Lib Dems raise almost £10,500 an hour since election called – more than double Labour’s effort

The Lib Dems have raised more than £500,000 in individual donations since Theresa May called for a General Election on Tuesday morning.

From the BBC:

All parties have made cash appeals to supporters after Theresa May’s surprise decision to hold an election on 8 June.

The Lib Dems say they raised £500,000 in 48 hours.

A similar Labour fund-raising drive is reported to have raised £200,000. Labour has yet to comment on the figure, reported by the FT.

The Conservatives have been contacted for details of their fundraising efforts.

Lib Dem leader Tim Farron claimed activists and donors were “flocking” to his party on the back of its distinctive anti-Brexit message.

The party, who are arguing for another referendum on the final Brexit deal, say they have seen their membership jump to 95,000, attracting 8,000 new members since Tuesday alone.

The Lib Dems also raised £1.972m in donations in the final quarter of 2016 – more than Labour over the period.

This is a very good start but if we are to do as well as we can, we need much more. You can donate here.

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This entry was posted in News.


  • paul barker 21st Apr '17 - 7:26pm

    Its not just the donations & the members, something seems to be happening with our Polling as well. We have been rising in the Polls since last Autumn but with glacial slowness, till a couple of weeks ago it worked out at a 1% rise every 3 Months. We seem to have risen another 1% in the last 10 days – thats an impressive acceleration.
    We arent the only Party going places either, Labours Polling seems to have fallen by 1% over the last 10 days.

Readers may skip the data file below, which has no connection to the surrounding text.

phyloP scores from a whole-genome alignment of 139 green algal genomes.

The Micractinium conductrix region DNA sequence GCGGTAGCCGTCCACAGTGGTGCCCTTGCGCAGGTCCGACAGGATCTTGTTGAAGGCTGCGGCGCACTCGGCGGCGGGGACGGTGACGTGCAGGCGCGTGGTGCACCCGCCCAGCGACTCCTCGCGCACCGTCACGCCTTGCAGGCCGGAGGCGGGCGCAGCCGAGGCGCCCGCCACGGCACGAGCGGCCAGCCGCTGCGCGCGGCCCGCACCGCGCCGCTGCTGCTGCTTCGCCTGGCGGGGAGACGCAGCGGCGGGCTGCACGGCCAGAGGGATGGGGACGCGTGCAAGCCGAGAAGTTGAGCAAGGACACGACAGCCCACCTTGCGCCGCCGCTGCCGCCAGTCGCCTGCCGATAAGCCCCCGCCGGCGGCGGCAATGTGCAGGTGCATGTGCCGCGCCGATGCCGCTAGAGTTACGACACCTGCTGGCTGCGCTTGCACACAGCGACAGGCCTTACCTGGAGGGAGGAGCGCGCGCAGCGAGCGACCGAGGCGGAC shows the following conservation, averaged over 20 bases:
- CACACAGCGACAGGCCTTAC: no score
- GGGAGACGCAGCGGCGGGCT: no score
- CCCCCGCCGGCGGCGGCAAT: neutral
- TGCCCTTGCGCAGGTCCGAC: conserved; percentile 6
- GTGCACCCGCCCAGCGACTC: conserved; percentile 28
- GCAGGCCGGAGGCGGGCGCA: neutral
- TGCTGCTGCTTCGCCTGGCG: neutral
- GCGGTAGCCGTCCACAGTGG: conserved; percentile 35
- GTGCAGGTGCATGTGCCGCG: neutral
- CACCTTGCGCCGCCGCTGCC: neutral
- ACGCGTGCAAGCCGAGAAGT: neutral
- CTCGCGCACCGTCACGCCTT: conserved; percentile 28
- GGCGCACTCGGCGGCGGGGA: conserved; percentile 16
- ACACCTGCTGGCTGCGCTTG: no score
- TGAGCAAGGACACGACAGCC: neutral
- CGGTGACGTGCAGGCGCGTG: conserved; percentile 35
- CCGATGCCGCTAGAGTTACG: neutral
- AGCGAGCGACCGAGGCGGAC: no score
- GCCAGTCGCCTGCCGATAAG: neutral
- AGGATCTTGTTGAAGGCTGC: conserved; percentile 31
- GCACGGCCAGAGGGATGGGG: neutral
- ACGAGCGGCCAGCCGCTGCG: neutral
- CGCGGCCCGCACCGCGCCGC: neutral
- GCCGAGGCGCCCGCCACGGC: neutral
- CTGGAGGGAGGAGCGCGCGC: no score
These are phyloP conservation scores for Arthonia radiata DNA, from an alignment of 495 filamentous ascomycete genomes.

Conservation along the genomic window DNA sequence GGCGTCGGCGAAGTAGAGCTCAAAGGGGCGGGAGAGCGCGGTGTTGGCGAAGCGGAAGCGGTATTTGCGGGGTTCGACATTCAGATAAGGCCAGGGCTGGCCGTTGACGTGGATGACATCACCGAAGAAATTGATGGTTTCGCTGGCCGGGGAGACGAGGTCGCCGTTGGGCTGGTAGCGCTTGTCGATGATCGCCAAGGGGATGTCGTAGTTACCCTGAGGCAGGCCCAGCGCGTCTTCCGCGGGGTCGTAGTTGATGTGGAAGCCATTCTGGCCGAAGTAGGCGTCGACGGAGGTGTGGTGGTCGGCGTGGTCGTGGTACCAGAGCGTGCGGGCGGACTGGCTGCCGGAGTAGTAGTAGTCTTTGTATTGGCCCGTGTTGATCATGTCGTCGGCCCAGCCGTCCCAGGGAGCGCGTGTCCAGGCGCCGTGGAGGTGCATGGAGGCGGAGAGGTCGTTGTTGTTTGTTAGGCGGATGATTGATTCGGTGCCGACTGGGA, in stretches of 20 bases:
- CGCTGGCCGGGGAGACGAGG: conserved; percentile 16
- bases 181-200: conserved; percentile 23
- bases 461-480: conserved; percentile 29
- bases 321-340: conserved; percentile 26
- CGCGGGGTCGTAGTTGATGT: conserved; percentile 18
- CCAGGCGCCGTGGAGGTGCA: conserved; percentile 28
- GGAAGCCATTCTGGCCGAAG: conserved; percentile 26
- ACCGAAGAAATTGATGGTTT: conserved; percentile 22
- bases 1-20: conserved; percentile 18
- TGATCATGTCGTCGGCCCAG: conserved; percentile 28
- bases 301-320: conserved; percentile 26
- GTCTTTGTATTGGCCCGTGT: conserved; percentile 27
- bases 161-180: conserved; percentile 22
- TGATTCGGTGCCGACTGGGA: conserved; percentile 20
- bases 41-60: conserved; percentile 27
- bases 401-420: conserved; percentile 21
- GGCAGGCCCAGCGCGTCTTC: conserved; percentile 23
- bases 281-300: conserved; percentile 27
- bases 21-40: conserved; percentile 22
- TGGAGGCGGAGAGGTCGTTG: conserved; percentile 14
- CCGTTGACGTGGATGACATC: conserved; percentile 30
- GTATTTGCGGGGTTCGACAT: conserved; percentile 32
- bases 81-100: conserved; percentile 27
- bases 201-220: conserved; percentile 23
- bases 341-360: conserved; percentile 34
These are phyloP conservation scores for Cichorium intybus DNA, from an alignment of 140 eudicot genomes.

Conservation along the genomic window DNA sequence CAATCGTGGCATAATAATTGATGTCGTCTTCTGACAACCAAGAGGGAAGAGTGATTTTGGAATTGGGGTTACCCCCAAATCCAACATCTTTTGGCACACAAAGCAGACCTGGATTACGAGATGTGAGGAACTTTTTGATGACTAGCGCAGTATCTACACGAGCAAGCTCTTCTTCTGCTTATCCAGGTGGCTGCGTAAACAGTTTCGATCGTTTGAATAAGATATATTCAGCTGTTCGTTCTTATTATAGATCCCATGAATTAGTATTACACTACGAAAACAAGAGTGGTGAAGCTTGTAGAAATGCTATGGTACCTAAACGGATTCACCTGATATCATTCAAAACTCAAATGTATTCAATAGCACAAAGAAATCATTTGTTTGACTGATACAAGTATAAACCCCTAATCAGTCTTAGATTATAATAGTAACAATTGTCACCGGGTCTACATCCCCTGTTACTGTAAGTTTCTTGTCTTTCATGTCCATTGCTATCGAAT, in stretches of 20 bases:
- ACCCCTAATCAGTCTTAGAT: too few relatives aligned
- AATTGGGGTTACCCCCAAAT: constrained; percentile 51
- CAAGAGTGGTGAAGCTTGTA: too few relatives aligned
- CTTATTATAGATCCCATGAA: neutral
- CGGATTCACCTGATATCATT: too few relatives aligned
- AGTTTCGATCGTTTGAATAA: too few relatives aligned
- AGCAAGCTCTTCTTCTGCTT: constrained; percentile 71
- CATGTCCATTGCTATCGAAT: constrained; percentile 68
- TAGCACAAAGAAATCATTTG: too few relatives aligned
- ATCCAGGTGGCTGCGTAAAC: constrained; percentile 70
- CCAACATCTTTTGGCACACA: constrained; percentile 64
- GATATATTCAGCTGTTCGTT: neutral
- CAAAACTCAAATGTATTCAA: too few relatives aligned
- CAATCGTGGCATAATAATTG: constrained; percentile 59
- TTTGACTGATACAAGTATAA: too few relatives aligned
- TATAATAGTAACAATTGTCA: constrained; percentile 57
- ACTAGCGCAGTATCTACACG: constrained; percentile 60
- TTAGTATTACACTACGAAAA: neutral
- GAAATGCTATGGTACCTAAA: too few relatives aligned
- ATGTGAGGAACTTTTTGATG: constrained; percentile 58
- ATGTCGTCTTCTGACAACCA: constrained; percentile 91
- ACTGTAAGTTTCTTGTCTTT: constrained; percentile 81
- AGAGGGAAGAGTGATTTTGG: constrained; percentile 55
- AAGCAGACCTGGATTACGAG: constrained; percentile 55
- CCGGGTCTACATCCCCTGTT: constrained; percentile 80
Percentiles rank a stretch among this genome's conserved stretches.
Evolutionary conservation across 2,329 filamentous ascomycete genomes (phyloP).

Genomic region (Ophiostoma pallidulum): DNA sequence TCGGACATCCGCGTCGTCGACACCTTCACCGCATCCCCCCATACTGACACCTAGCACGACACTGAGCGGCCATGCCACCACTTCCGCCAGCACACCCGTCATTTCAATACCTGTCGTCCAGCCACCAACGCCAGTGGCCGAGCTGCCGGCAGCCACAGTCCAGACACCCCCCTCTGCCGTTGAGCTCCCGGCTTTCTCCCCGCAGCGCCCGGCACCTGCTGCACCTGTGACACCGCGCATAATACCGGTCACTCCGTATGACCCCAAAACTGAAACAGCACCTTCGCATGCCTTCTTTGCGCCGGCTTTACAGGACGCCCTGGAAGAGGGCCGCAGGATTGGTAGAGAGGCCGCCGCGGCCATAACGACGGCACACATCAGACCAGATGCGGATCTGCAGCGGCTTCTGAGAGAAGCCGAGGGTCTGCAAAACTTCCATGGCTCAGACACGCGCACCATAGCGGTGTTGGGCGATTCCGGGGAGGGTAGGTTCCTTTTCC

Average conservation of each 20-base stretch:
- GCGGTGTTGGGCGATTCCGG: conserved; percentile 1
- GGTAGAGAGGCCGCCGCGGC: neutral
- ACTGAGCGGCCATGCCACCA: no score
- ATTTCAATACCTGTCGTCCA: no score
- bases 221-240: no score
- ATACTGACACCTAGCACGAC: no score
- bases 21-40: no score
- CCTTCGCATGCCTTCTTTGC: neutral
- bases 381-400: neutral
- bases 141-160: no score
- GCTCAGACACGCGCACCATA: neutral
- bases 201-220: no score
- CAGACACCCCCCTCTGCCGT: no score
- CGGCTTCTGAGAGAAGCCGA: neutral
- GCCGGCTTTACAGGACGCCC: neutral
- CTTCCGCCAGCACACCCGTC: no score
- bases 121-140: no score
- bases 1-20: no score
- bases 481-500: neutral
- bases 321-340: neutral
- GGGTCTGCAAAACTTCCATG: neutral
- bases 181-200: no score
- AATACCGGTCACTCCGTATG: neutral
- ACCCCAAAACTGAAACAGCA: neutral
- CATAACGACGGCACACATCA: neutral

All good nes but it creates a huge headache for the teams working out where we should target our scarce resources, the goalposts keep shifting.

  • David Pocock 21st Apr '17 - 11:09pm

    A good headache to have! Let’s hope by tomorrow there are more % waiting for us.

  • After observing the comment sections in Guardian, FT and Independent, I have to say that Libdem would win far more support if Farron RULES OUT A COALITION WITH TORIES (NOW BREXIT TORIES). Many neutral voters hesitated when they heard that Farron did not rule out this option.

    And in the South West, where many Libdem target constituencies voted leave, Libdem should use the language of a Soft Brexit rather than a outright Remain.

  • Every substantial party’s vote consists of at least two components: the base, which is the group of people who will vote for their party’s candidate no matter what; and a penumbra of floating voters who may vote for one party in one election and another in the next.

    Labour’s poll figures of ~25% show that it is very close to subsisting only on its base vote. The current Labour voter is someone who will never think of voting for any other party.

    The Tories’ much higher figures (~45%) show a large percentage of floating voters, including those who previously have voted Labour, UKIP — or Lib Dem.

    Attacking Labour therefore does very little. It doesn’t win over Labour’s base vote, and it’s more or less irrelevant to ex-Labour voters who are now looking elsewhere — frequently, at the Tories.

    Posing as the sensible alternative to the Conservatives, however, stands a chance of picking off the Tory-leaning floating voter, who may not agree with many Tory positions but who votes Conservative because he or she feels that there is no real alternative.

  • Bill le Breton 22nd Apr '17 - 8:00am

    @David-1 as perceptive and informative as ever.

    I remember this being exactly the case in the 1983 election. It became obvious in the first two weeks of the election that Labour were on the floor, yet still Roy Jenkins and the SDP used their fire power on Labour.

    Suddenly the Tories look vulnerable on tax. I never bought the idea that the election was dreamed up on a walking tour in Wales. This was a carefully planned campaign. A close friend reminded me the timing of this election is the earliest possible election that yet ensures that the 1997 entrants if they lose get their maximum parliamentary pension.

    There is no doubt debate about an early election or not and May was against … until … until that defeat on NI changes for the self employed. It must have become obvious to the Chancellor that he couldn’t get the books to work through this parliament with Osborne’s pledge on tax limiting his options.